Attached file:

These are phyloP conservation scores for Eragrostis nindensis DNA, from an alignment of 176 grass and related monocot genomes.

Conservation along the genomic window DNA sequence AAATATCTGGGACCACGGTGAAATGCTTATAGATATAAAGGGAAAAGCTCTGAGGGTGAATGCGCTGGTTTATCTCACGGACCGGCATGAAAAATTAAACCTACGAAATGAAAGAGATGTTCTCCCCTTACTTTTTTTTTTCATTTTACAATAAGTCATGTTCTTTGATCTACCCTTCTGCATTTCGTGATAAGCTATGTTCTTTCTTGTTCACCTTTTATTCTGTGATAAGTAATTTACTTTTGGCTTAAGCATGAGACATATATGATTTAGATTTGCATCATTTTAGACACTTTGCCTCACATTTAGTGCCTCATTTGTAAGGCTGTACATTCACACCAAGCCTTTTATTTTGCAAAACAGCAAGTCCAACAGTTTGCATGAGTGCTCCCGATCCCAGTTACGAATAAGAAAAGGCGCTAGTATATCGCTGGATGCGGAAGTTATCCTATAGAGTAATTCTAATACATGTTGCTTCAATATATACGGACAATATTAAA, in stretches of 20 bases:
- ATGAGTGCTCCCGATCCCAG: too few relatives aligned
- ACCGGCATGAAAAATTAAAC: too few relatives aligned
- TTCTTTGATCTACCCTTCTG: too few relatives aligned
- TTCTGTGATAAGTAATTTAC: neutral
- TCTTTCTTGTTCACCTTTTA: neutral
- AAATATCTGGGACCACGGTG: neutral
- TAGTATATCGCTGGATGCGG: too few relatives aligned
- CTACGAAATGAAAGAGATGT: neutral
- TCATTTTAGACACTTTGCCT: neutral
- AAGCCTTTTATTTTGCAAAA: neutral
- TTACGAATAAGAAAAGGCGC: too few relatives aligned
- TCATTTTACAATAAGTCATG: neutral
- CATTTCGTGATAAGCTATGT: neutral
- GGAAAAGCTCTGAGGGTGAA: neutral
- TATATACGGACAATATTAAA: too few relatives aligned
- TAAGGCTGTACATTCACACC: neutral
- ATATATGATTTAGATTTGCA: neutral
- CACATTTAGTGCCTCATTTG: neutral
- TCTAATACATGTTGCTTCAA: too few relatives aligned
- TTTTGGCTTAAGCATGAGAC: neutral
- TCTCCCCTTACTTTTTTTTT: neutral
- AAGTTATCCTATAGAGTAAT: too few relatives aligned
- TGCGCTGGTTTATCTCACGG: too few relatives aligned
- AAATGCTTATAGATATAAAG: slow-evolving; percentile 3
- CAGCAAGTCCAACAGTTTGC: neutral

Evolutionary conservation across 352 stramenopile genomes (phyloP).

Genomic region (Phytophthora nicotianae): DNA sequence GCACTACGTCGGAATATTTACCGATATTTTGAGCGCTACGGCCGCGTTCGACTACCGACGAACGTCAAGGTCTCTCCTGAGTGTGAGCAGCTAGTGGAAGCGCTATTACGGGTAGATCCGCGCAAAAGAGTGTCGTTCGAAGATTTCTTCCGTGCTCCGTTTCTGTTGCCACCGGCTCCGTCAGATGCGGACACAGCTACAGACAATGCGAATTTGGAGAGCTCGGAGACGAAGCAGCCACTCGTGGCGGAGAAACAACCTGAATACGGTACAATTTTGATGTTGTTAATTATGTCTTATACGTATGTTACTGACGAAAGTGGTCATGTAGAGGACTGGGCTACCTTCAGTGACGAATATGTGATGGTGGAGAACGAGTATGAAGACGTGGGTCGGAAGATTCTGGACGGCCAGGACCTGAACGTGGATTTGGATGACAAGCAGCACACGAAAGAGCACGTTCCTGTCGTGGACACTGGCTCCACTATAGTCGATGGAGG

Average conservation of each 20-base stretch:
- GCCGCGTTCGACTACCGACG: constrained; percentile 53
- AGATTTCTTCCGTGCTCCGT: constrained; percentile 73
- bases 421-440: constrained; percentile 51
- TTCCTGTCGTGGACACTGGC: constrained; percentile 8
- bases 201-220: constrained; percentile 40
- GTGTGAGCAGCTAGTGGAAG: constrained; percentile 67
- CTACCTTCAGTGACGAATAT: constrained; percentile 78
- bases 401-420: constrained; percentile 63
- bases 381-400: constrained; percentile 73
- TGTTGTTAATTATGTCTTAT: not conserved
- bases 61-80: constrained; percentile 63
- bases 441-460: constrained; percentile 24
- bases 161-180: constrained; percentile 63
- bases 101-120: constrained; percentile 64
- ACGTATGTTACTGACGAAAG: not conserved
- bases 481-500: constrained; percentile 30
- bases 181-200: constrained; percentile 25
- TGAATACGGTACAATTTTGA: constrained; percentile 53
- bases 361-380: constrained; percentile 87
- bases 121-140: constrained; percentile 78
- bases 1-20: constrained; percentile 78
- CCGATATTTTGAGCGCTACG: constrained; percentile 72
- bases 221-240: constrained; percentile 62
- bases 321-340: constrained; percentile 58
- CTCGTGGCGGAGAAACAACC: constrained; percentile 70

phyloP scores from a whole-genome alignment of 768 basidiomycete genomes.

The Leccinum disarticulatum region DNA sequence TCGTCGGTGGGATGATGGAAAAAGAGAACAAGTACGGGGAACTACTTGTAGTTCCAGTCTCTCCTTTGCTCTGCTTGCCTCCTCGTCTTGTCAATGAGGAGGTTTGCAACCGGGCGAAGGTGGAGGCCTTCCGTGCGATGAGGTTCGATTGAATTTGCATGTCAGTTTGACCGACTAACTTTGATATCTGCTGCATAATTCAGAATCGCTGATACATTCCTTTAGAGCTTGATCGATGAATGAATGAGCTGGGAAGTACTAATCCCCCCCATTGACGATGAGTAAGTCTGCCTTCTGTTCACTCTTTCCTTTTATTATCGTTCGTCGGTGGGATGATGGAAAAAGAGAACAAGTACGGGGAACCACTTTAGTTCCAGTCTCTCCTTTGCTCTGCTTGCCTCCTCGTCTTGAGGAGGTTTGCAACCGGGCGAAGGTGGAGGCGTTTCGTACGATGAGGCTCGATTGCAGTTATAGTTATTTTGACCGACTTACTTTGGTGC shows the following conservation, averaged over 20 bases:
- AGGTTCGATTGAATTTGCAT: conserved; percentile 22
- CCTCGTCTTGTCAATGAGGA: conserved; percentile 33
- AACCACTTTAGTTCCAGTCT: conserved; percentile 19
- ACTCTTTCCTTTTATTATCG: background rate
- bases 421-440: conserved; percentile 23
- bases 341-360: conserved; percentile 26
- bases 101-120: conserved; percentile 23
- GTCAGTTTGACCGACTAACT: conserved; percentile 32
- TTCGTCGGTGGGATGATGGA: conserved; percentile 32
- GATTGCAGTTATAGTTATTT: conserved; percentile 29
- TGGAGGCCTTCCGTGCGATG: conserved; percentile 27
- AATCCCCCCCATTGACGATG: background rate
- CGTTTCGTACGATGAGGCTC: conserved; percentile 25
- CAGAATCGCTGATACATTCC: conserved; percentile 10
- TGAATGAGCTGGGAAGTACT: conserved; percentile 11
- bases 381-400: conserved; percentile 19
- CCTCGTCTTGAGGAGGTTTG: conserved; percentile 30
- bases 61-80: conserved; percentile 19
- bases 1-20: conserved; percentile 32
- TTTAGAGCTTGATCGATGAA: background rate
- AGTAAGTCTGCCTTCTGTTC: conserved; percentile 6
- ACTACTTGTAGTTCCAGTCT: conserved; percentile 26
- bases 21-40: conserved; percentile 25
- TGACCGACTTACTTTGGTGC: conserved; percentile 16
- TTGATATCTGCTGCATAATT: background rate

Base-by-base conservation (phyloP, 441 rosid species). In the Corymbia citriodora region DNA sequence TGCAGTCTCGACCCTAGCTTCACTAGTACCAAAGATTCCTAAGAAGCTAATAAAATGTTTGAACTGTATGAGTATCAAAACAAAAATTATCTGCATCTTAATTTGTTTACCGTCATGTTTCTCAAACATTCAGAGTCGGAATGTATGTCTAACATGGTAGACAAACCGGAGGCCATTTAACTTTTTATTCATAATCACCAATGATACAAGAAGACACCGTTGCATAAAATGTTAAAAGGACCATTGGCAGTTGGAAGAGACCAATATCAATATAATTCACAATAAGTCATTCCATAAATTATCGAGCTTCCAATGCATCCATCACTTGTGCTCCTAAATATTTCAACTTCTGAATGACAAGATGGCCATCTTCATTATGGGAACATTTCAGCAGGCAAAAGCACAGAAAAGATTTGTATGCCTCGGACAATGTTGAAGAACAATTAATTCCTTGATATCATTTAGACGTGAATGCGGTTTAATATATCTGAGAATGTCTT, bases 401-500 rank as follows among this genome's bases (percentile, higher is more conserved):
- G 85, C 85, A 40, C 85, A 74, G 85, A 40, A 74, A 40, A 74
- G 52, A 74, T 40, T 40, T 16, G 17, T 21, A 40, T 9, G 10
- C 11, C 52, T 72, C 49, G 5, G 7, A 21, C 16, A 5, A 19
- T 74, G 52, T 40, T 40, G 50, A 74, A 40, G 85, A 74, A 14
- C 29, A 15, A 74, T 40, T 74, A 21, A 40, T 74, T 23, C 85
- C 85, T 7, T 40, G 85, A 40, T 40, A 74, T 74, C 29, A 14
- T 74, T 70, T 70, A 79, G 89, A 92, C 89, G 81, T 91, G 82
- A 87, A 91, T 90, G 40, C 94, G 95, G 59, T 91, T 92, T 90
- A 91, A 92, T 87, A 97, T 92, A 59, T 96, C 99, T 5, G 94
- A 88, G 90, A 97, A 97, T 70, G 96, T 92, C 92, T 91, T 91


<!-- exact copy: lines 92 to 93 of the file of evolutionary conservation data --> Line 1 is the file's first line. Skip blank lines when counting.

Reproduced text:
- A 91, A 92, T 87, A 97, T 92, A 59, T 96, C 99, T 5, G 94
- A 88, G 90, A 97, A 97, T 70, G 96, T 92, C 92, T 91, T 91